Maybe I should explain what I don’t believe in.
I don’t believe that religion of any kind holds all the answers, neither on an individual or worldwide basis. But I don’t believe that just because something is a “religion” somehow automatically disqualifies it from being something good.
I don’t believe that living one’s life according to an ancient text, as if it was the basis for all truth, is logical. To me the Bible is the Word of God, but it’s not an exhaustive font.
I don’t believe that atheism or agnosticism have no value. On the contrary, I know the world will be a lot better if we listen more than we speak, if we use a little more logic than blind zeal, and if we apply more critical analysis than credulity. I don’t think we can put faith, hope, and trust on the side (how can we have faith in one another if we do?), but neither do I believe that such or any other real virtues are the exclusive property of religion.
I don’t think that the Judeo-Christian model of religion is superior, though I am a Jew. I don’t think that it is somehow more valuable, more “right” than Islam or Buddhism. But I also know there is a significant difference between the Catholic nun who spends her days bringing medicine and food to people in slums regardless if they ever convert and the Jehovah’s Witness who spreads false doctrine while judging all who do not accept his pamphlets as worthy of death in an imminent Armageddon.
I don’t believe religion is supposed to give you all the answers.
I don’t believe religion makes you better than a person who chooses not to be religious.
I also don’t believe that having faith that a mountain will move and waiting for God to move it is what Jesus had in mind when he said “faith can move mountains.” If you don’t get up and attempt to move the mountain itself, then you don’t really have the faith that God will help you move it.
And lastly I don’t believe in “believing” in God. Having a “mental concept” that God exists and fighting any doubt from coming in to challenge my ability to hold on to this conviction of the mind is a waste of precious time, mine and God’s.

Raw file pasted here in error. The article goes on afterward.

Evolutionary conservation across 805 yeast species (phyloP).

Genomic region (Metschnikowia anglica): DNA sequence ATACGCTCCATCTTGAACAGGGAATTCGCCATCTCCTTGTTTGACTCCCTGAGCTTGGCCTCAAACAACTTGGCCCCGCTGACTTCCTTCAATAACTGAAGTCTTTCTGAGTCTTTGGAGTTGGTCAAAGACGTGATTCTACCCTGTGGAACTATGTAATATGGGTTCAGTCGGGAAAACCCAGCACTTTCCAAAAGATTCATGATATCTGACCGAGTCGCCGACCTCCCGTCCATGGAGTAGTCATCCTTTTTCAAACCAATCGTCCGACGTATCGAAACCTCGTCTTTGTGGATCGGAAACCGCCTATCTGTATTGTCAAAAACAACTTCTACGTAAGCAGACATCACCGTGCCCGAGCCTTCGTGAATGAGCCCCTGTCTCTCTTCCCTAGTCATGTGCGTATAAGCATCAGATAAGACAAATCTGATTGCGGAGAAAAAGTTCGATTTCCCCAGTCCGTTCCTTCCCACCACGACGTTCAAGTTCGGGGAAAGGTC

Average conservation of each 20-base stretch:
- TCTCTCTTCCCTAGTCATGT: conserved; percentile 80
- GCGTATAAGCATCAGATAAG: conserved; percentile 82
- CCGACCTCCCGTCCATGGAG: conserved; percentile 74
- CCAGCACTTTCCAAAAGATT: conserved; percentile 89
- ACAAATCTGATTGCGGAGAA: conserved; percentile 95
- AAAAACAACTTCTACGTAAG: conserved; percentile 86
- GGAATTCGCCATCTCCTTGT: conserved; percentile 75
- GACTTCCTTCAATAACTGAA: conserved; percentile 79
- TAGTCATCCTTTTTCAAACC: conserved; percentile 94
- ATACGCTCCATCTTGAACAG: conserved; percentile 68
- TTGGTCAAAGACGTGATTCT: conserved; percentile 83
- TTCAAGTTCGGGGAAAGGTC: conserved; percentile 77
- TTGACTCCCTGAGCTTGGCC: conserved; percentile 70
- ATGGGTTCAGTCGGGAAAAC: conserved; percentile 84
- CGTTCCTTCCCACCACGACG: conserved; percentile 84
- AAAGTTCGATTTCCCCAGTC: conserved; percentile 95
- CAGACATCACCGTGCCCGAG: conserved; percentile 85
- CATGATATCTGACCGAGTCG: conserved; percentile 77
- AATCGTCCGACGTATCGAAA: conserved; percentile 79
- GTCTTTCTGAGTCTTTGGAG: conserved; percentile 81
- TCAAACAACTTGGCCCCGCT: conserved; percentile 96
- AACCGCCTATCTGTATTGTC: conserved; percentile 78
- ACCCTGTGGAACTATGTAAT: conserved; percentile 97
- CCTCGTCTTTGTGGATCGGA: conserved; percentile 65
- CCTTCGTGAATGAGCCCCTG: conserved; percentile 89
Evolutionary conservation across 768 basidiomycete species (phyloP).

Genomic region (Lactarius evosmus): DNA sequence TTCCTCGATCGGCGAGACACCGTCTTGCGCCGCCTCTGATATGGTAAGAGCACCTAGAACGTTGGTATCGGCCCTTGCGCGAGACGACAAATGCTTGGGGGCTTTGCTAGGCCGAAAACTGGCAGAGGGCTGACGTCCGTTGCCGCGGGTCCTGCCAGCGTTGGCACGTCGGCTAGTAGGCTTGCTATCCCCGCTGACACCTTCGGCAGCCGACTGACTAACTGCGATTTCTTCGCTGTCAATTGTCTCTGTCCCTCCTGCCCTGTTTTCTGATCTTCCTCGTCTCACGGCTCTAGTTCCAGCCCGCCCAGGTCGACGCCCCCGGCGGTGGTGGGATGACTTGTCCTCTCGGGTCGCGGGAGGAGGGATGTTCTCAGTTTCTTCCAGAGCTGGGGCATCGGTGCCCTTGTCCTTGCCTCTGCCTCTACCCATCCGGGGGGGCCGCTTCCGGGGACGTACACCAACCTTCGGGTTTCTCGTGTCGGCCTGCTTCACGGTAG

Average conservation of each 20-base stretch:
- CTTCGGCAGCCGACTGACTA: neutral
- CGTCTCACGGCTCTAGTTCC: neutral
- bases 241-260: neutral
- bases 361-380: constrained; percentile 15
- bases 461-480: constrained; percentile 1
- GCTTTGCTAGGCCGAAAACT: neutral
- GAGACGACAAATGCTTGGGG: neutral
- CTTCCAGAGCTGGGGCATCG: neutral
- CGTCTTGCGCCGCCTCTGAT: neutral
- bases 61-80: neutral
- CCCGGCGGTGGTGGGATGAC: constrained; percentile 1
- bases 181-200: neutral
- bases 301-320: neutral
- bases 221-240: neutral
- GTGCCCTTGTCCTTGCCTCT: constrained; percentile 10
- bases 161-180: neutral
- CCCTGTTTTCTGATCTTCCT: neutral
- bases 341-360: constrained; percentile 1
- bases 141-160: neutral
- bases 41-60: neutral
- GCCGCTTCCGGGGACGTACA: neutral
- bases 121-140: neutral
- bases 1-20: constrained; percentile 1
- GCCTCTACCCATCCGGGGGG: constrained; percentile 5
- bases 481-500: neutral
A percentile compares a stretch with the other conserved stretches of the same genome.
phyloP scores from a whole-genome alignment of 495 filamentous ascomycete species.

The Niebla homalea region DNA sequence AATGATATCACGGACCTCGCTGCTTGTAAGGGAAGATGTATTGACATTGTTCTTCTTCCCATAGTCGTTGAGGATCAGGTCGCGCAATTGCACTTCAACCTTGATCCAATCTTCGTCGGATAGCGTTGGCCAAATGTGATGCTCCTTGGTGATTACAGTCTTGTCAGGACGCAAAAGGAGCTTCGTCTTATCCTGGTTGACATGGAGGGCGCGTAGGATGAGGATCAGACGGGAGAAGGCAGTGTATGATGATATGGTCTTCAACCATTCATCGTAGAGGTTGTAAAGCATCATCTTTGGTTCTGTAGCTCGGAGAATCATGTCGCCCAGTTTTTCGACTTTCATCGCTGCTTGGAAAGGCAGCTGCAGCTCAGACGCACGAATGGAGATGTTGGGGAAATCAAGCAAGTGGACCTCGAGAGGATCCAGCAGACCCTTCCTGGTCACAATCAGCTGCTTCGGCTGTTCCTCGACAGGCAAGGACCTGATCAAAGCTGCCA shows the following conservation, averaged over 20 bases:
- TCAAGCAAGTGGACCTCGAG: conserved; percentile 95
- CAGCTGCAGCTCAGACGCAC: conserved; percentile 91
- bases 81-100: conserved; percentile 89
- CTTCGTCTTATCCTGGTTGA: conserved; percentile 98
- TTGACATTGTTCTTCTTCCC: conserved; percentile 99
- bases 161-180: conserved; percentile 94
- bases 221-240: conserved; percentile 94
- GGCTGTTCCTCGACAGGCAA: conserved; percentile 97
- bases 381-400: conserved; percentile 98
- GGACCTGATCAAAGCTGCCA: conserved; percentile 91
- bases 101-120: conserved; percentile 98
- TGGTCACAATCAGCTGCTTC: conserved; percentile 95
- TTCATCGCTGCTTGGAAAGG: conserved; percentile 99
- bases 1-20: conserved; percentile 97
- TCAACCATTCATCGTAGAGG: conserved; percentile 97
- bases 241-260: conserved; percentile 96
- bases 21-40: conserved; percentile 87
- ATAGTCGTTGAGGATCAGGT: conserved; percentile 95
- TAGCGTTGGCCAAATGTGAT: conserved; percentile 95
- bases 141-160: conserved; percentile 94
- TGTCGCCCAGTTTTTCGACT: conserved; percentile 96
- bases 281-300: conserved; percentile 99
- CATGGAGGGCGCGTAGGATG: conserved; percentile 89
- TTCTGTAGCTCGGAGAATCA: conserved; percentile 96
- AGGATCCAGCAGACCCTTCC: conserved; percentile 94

If I really believe there is a God, and I mean in a real way that makes that “belief” really mean something, I shouldn’t have to preach it or advertise it or print it up on a flashy website or well-illustrated book. Real things don’t need such trappings.
My “belief” will be visible in how I don’t judge others. It will show in how I spend my time to be part of the solution, not one who complains there is a problem.
It will be apparent in how I am more interested in you and what you cherish and in supporting you when you are down and need my help than converting you to my way of thinking. It will shine through in how I leave my precious beliefs and what I feel comfortable behind to fight outside my comfort zone for something that is right and important for you because you are more friend or neighbor.
And my belief in God should never make you feel like I think you have to change whatever you are or whatever you believe in order to be happy. It should build you up in whatever you believe (or choose not to believe in).
And lastly, it doesn’t have to be based in things that have “proof.” I can’t always prove that I have love in my heart, but I can show it. Some will likely judge my convictions as blind credulity, and that is their right, but they should never be able to say I leave them without proof by my actions, by what I do.
God is not what we believe in or don’t believe in. It’s less important to argue about such things if we can’t keep from hating one another or killing one another or seeing ourselves as “us” and building up walls to separate us from “them.” If we don’t get along with what and who we can see, it’s a little illogical to argue and debate about something or someone we can’t.
I can say that I believe this and that all day long, debate it with you until I am breathless even. But it really define me. What I am and what I do with my life defines me, not the creed I chisel into some lifeless stone.